A rent roll shows you a snapshot of rental income, which will affect the anticipated value of the property. The rent roll should document increases and decreases in rent over time, tenant turnover, revenue over time, late fees, and evictions. All of this data will contribute to the bigger picture of expected income streams and revenue growth.  When you apply for the loan, you can use this as supplemental income to get the best loan terms possible.

5. Get financials in order.

Your lender will need to confirm your debt-to-income ratio, credit score, and down payment to qualify you for the loan. Lenders may vary on which specific documents they require, but you will need to demonstrate that you have the financial ability to qualify for the loan, provide a down payment, and make monthly mortgage payments as you build home equity. Before you approach the lender, have the following information readily available:

  • Bank statements
  • Income statements
  • Tax statements
  • Investment accounts
  • Property appraisal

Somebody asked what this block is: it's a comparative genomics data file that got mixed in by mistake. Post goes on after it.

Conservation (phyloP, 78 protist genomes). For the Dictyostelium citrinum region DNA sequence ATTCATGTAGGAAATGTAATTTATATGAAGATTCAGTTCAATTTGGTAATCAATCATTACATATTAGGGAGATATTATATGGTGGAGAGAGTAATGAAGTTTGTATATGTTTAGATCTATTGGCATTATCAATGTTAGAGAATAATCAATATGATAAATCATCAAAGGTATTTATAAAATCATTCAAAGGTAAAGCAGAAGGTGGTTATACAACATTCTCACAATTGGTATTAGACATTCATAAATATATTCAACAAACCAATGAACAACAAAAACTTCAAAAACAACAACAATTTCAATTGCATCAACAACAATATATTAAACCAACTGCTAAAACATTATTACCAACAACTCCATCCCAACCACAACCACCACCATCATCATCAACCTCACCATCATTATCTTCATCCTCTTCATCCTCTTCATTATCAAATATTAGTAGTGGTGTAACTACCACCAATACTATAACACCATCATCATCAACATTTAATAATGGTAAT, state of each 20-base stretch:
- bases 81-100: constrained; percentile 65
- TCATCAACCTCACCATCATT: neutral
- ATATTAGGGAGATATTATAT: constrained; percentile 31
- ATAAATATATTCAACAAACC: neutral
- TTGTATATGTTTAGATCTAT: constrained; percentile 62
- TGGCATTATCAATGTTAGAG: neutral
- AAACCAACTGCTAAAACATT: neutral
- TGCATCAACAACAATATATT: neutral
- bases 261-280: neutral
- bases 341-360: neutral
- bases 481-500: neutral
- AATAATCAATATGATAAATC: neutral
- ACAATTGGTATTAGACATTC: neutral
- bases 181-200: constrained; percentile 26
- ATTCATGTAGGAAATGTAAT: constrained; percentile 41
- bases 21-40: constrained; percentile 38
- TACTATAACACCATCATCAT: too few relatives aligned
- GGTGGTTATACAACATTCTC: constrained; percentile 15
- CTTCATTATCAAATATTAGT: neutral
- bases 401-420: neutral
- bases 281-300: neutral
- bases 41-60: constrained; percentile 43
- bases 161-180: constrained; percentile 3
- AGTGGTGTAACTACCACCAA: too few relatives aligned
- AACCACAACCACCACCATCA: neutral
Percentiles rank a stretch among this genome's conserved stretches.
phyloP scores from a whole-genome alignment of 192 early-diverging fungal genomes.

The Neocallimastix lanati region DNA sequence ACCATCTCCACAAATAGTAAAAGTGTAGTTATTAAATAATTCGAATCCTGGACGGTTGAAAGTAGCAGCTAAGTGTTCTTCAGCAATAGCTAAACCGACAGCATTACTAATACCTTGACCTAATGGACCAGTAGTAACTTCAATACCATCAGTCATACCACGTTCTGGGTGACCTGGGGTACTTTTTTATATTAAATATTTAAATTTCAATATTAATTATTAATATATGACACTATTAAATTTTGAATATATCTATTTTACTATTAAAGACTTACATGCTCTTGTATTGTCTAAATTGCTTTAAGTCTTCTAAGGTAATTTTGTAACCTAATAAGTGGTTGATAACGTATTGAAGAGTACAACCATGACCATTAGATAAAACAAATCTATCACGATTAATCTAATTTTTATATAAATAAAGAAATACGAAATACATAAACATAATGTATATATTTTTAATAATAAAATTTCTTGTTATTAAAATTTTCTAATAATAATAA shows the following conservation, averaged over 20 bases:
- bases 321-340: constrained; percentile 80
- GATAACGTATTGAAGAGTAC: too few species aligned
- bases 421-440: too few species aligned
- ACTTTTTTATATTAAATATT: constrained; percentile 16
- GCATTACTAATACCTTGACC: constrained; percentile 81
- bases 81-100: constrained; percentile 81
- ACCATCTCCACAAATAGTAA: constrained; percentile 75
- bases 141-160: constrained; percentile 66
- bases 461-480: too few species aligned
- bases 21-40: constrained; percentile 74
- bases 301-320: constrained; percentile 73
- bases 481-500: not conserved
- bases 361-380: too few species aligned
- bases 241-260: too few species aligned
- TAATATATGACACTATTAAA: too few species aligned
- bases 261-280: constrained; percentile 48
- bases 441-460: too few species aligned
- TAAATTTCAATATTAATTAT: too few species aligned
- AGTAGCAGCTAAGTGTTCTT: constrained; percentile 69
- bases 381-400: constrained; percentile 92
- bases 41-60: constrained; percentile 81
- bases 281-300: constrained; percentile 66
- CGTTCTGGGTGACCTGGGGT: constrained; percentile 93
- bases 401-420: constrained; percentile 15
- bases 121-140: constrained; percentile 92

The big difference is that investment property lenders underwrite the property, not the borrower. So while the borrower needs to meet basic criteria—minimum credit score and history of paying back loans and credit cards—the main decision on the loan amount and whether you get a higher interest rate comes down to how the numbers work on the investment and your experience as an investor.

6. Have a good idea of comparable properties or appraisal.

Comparable properties, or comps, are similar properties that give you a close approximation of the value of the property you are considering. Comps are usually in the same neighborhood, have a similar square footage and condition, the same number of bedrooms and bathrooms, and may have similar amenities. You will also want to look at the listing price, occupancy rate, and rental income of the properties you are comparing.